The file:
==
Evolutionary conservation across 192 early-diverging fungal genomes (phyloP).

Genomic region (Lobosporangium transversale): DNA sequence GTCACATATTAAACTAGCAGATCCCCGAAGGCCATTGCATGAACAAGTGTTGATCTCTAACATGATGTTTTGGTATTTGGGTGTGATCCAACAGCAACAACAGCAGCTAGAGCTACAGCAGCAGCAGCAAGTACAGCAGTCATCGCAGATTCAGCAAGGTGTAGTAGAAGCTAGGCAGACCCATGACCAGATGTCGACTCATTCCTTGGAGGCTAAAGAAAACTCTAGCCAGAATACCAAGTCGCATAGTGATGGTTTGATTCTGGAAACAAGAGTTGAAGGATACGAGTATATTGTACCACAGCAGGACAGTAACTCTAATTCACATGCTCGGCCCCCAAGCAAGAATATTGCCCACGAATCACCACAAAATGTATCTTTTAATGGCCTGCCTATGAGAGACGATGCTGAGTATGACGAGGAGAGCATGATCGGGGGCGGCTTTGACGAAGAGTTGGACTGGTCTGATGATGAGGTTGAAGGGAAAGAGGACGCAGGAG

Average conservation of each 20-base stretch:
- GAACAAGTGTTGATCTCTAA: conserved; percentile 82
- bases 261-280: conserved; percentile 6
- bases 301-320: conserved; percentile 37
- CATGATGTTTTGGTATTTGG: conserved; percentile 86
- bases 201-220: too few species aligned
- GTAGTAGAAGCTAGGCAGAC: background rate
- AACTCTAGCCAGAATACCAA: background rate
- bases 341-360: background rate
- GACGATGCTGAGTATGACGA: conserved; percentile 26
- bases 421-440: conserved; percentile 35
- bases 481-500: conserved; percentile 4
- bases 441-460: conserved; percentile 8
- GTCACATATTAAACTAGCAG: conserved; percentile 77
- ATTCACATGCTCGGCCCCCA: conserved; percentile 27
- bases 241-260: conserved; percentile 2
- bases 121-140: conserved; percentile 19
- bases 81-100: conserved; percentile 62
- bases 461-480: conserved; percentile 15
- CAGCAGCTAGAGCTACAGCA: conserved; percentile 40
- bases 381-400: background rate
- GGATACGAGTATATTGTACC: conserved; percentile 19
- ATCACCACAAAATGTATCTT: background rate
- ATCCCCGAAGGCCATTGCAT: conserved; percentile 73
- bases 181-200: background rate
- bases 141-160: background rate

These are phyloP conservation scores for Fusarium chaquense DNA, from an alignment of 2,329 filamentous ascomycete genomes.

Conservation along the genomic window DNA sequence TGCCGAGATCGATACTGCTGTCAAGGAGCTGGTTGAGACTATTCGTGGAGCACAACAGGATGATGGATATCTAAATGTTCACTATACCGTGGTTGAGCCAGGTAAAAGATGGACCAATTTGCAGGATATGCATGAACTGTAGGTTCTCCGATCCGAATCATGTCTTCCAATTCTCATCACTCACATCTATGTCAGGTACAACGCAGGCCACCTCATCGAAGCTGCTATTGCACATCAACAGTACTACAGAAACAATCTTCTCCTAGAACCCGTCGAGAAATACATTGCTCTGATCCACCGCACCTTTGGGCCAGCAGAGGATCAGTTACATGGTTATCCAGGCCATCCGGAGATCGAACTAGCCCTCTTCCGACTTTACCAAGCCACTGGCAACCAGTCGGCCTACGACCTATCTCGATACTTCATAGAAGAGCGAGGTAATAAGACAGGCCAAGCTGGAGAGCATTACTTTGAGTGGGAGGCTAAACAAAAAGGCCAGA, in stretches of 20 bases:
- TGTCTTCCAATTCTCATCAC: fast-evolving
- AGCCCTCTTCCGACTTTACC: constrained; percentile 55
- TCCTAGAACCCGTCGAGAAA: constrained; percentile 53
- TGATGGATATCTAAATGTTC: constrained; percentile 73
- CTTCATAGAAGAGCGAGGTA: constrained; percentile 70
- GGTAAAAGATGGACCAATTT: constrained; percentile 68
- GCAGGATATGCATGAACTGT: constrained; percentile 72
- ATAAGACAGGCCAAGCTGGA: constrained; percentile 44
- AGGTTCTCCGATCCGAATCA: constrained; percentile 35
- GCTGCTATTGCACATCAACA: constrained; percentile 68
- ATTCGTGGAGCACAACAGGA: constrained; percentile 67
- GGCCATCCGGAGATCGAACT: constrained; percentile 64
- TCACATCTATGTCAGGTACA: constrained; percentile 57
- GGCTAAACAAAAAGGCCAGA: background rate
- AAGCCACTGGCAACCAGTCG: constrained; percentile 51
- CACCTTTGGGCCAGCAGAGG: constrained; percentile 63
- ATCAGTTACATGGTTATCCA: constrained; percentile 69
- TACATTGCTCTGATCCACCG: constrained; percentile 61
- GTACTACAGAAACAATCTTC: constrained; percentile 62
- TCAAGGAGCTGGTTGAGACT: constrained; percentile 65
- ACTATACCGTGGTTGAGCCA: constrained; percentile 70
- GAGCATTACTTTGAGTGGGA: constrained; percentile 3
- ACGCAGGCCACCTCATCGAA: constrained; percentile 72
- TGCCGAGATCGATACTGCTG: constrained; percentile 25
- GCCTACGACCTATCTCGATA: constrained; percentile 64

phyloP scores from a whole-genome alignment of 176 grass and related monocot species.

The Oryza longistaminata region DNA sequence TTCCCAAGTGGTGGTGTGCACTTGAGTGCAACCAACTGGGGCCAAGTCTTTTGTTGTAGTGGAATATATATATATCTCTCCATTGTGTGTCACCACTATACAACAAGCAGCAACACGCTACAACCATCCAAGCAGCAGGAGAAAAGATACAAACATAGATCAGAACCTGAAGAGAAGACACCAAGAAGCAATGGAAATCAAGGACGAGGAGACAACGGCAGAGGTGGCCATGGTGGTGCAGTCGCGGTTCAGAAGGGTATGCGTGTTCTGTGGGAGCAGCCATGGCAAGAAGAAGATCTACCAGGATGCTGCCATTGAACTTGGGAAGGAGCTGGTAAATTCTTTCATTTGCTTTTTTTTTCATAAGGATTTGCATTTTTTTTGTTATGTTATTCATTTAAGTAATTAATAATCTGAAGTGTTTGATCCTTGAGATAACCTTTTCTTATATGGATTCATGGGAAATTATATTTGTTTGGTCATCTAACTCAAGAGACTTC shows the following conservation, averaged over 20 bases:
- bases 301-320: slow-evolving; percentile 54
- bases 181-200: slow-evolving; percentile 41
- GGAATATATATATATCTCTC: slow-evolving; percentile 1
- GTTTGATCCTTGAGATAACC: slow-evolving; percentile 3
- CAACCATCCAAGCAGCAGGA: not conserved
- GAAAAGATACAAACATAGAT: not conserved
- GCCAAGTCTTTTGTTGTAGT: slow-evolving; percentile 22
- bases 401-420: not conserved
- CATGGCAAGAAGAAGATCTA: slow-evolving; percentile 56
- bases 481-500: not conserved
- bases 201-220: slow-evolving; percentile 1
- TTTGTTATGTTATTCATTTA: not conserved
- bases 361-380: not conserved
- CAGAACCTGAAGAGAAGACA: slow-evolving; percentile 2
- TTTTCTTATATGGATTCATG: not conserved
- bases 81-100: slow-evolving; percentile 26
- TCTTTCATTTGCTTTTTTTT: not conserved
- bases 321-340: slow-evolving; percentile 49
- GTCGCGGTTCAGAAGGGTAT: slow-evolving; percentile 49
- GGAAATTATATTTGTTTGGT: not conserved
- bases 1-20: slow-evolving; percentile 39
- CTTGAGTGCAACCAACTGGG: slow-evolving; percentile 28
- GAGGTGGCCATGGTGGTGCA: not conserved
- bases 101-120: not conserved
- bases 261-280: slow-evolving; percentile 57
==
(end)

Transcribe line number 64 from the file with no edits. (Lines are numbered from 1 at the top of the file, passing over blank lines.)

- GCCAAGTCTTTTGTTGTAGT: slow-evolving; percentile 22